Macsen tossed his sword aside and grabbed Keane with both hands roughly.
“Aw,” Keane said, lower lip stuck out. “Did I hurt your feelings?”
“I’m going to hurt you,” Macsen said.
“I’ll believe it when I see it.” His blood was a slow trickle of molten gold. His contusions were gray against olive skin. “I thought you were warming up to a good pillow fight.”
Macsen struck him again.
Keane laughed and said, “Oof, that tickles.”
“The hell?” Leander muttered.
They’d been hoping to summon Keane by attacking an agent of the Autumn Court. They hadn’t realized they’d be facing Keane immediately. Or that he’d be like…this.
Keane didn’t seem very threatening considering how big he was. He was bigger than Macsen, actually; Leander thought he’d be inches taller if he stood up. But he watched Macsen mildly, like he was trying to figure him out and was in no rush to do so.
It was good that Macsen was holding Keane because, otherwise, Keane would have been the most threatening guy in the Pacific Northwest. Maybe the whole country.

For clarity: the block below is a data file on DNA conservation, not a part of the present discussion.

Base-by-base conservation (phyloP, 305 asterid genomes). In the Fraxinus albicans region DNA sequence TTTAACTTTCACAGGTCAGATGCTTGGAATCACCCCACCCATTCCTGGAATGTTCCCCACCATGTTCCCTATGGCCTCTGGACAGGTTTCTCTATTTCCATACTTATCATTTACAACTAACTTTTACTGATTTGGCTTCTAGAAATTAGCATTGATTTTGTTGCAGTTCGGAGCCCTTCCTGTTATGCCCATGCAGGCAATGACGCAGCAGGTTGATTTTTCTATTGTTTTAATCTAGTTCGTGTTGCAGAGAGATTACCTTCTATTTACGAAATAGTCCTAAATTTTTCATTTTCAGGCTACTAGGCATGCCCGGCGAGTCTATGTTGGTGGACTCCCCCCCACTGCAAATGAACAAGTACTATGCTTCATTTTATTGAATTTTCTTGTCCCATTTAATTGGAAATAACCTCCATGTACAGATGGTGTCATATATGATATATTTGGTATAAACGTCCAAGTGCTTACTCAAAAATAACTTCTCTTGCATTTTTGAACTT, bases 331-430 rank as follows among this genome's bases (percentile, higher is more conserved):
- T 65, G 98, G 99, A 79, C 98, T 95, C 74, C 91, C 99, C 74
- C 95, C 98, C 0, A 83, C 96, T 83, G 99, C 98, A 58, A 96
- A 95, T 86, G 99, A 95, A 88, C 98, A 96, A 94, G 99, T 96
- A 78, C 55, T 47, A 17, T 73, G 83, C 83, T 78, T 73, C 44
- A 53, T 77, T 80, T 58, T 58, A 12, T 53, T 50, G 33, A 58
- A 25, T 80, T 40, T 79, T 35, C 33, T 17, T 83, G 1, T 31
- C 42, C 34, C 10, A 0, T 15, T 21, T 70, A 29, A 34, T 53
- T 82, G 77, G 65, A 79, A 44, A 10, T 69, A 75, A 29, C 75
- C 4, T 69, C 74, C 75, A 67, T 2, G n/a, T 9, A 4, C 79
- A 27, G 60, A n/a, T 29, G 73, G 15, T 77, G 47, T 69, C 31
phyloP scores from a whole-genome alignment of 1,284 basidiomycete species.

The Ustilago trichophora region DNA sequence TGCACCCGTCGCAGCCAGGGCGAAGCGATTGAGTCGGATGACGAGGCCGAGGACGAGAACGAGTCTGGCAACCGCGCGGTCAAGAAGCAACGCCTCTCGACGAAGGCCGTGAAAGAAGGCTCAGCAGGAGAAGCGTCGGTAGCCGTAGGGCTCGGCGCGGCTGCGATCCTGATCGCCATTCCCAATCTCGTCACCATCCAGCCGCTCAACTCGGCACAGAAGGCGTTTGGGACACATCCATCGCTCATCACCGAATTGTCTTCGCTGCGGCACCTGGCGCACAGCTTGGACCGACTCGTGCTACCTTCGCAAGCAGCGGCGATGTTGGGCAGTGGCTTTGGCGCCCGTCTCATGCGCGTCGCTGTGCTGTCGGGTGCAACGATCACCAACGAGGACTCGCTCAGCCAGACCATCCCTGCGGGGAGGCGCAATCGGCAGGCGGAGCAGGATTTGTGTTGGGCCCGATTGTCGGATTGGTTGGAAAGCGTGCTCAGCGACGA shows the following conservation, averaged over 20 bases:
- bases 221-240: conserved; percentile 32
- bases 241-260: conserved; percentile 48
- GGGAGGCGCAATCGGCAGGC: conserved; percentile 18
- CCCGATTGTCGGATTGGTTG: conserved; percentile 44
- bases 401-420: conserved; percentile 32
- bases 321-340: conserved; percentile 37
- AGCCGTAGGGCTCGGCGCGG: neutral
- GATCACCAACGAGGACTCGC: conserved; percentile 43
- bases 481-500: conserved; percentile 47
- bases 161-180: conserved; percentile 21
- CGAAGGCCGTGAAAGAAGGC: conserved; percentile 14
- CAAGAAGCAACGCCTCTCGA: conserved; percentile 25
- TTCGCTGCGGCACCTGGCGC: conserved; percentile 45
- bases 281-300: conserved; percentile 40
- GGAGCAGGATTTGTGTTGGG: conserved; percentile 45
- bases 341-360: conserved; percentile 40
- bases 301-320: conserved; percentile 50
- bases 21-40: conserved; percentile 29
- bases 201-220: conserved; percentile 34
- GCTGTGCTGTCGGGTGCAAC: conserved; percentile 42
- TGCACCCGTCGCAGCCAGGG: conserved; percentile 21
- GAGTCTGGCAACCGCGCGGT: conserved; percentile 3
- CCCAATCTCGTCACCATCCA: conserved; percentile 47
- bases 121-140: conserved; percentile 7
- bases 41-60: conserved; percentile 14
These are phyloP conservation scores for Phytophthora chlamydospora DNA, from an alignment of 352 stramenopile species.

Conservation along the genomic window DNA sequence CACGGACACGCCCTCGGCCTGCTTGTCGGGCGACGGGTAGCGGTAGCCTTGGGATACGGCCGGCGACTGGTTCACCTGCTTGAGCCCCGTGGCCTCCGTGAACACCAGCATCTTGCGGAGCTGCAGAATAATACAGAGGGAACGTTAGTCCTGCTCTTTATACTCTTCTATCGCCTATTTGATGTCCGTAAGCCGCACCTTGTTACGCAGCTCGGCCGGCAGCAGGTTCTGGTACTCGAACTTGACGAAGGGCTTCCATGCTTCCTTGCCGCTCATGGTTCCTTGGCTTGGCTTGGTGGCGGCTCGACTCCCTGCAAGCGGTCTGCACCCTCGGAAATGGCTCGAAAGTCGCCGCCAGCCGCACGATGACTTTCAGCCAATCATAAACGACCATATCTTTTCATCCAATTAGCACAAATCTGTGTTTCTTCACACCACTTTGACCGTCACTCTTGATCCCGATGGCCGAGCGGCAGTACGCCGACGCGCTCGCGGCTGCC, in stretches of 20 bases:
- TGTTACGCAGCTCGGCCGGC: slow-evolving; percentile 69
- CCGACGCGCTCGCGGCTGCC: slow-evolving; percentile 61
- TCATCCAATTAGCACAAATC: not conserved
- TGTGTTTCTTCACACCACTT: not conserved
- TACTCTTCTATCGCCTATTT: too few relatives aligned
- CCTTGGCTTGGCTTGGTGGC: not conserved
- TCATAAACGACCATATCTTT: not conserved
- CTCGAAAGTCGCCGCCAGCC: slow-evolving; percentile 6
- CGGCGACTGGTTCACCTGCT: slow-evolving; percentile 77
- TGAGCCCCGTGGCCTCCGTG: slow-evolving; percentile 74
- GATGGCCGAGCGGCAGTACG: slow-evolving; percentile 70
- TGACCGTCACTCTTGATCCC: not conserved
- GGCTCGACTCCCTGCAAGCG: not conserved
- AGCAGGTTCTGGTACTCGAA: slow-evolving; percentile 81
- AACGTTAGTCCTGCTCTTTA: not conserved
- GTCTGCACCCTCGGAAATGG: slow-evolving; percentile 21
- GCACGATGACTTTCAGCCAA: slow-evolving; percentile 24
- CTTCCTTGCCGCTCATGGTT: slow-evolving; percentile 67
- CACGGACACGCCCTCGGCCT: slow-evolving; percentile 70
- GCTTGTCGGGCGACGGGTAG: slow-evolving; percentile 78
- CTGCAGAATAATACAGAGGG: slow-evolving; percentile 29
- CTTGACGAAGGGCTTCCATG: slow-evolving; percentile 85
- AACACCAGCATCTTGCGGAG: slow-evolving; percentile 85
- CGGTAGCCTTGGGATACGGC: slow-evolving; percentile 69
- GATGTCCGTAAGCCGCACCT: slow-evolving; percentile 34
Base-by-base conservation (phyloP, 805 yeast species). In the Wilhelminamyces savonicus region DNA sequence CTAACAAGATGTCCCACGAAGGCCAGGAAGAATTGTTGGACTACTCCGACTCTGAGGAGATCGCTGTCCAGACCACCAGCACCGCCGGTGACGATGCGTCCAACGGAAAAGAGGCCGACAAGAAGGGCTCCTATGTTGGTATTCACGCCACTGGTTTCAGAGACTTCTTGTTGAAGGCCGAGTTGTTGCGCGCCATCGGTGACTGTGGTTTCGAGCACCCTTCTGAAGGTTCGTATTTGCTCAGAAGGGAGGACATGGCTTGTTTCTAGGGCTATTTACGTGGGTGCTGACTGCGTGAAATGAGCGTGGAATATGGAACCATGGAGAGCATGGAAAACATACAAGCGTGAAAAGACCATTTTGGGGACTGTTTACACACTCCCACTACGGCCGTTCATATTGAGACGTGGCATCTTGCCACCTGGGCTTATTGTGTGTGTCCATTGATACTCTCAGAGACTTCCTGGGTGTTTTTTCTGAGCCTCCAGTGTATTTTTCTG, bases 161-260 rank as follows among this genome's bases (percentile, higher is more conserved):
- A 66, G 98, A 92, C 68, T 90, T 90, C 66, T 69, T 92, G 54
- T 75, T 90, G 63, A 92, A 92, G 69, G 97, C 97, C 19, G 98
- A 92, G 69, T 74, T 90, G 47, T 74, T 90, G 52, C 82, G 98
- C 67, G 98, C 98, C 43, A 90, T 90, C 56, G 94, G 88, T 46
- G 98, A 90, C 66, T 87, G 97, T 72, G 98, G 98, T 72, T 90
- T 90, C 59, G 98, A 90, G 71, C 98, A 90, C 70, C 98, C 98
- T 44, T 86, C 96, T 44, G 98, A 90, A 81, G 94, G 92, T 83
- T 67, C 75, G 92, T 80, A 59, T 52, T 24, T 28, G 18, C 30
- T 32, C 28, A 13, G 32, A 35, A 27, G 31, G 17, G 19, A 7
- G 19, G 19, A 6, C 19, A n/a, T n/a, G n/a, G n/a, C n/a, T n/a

“What were you going to do with those foundlings?” Leander asked.
Keane focused on him through his bruised, swelling eyelids. “I was going to do what I always do. Take them home.”
Leander’s hair stood on end. “All that magic just to transport some kids?”
“That wasn’t magic. I just usually don’t go anywhere without backup to cloak me,” he said.
He was suggesting the blaze of magic wasn’t from a spell, but from him. That only served to reinforce Leander’s belief that Keane was among the strongest sidhe in the entire Middle Worlds—and a worthy foe for Macsen. Except he wouldn’t fight back.
“I’m taking those kids,” Leander said.
Anger flickered over Keane. “What do you do with the foundlings you take?”